As an European cultural agent highly interested by the social and creative circumstances of Africa, I am joining Marta Moriarty, a Spanish eminence in this matter, in our No Return project which consists -among reading, studying, curating- in physical journeys to the African continent with no possible intellectual way back. No Return is mainly based in learning from what we may call ‘art in action’ - artists are involved in changing social and political reality with performative practices that are laden with visceral symbolism-, which I find inseparable from the works of all the African artists that I know best or with whom we have worked so far- Kudzanai Chiurai, Haroon Gunn-Salie, Zanele Muholi, Binelde Hyrcan, Mamela Nyamza or Mohau Modisakeng among others.
No Return’s goal is to subvert the old notion of a Binary Reality to transform it into an emotional and exploratory journey through the concept of Corpus Callosum applied to the curatorial practice, facilitating the identification between realities that, due to geopolitical conditions, have not had many opportunities to escape from a colonial relationship.
By expanding perception with this journey to a new, permanent, expanded state, with the great privilege that lays in the possibility of putting yourself in the other’s place, we revisit and reverse the notion of 'hospitality' — from the Latin 'hospes,' meaning both a person playing host to someone, and a guest. This ambiguity prevents us from determining the roles and reverses completely the colonialist attitude — to encourage exchange while challenging the neo-colonial narrative through the suspension of judgement, adaptation, attention, and admiration.
To reach the No Return point we will play with the double-sided ontology of art: on the one hand, making us aware of our own existence ('to exist means to feel and to think,' as Aristotle would have it); on the other, bringing us together in community (illuminating the actions and thoughts we all have in common). Recognizing ourselves in the other’s creation will allow us to deepen our common roots and free ourselves from obsolete ideas such as, for example, that ultimate’s Western culture origin lays in Ancient Greece. This, subsecuently, will guide us to the questions of what is 'the real' and what is 'reality', which I began to explore after seeing Qudus Onineku’s performance at the Nigerian Pavilion in the Venice Biennale: “Right here, right now,” he said. “There is nothing intellectual about it. Or philosophical. It’s just a question of being here, now. Without any preparation more than what we have now. So we aren’t going anywhere. We are not showing you anything. You are not going to see anything, because you are part of something. You are not an audience. You are an active participant in this. So I need you to be present.” This ontological play has a distinctly anti-colonial purpose. More than encouraging admiration of the 'Other,' the project challenges us to move past this dichotomous construction to view other cultures as an extension of ourselves (an alter ego, or 'heteros autos' in the Greek). No Return is about sharing something immanent in our individuality, finding another 'myself.' We expose ourselves to an art that brings us closer both to the realms of visual pleasure and cryptic politics. I perceive ourselves as piece of the concept, and reality as a more important piece from it. I have been interested in the African situation for some years now, but haven’t been to the continent yet. I consider very important what Adenrele Sonariwo says "It is a different narrative when you have someone who has been living outside of Africa as opposed to someone creating content within Africa with the challenges of Africa”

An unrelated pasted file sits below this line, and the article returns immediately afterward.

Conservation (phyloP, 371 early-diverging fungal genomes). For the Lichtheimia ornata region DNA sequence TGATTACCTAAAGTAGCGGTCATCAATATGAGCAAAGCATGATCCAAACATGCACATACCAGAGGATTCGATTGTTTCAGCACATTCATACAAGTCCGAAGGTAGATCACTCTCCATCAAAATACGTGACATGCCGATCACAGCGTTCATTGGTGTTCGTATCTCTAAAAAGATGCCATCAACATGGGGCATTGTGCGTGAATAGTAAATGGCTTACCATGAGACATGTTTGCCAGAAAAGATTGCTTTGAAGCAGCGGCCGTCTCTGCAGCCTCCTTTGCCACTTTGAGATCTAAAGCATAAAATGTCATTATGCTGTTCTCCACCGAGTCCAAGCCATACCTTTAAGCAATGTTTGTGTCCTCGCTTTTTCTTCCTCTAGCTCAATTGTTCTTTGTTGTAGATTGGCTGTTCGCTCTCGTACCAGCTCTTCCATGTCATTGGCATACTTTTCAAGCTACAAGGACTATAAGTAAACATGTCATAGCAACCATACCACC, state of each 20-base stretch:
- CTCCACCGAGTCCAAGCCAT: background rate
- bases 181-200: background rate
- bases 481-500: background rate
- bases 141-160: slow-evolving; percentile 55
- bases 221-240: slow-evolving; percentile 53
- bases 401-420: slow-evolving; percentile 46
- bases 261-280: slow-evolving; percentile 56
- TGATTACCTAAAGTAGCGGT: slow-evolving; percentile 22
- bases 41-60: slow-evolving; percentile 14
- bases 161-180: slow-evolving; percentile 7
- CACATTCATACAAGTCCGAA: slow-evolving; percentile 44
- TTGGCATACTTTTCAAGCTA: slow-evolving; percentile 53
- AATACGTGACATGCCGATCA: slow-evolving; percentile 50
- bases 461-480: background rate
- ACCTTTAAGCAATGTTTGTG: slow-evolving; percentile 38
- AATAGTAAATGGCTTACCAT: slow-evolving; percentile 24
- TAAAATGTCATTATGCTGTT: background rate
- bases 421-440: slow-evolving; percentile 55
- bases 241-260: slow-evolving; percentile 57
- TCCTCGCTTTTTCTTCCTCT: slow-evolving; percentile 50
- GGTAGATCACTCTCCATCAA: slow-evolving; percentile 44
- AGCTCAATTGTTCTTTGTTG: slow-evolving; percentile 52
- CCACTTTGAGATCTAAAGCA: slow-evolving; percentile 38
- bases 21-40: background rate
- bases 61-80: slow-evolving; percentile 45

We already are in 2018, the way of looking to Africa has long ceased to be that of the European painters of the early twentieth century, who transformed their interpretations into cubist forms and expressionism. Now the influences are re-directed and do not go through a European digestion, this doesn’t happen neither the other way around: the language used by many artists in the African continent is a completely new bet in the parameters of the artworld and, nonetheless, it is definitely international on its highly individualized iconography and fluid use of live media to express complex political, social and aesthetic developments. Real synergies are established. The No Return project aims to stop confronting both realities and to fuse them, to integrate one in the other and specially to point that the symbolic, spiritual, active performative African art is understood in an ontological and intense way everywhere else around the globe.
While the performance in America and Europe has its origin scarcely more than half a century ago, in African countries it is an ancestral tradition, for its balsamic, festive, curative, in short, communicative, character.
As RoseLee Goldberg, Founding Director and Chief Curator of Performa, explains: “(...) it is this feature that is the connecting thread between the artists and that underlines the idea of art itself in countries where community, ceremony, ritual and politics are communicated through live performance with an intensity of image-making, song, music, dance, spoken word and poetry that all hold equal value as cultural markers in civic life”
"When we started the process we didn't have all the right answers but we had conviction." Adenrele Sonariwo
*Image: Qudus Onineku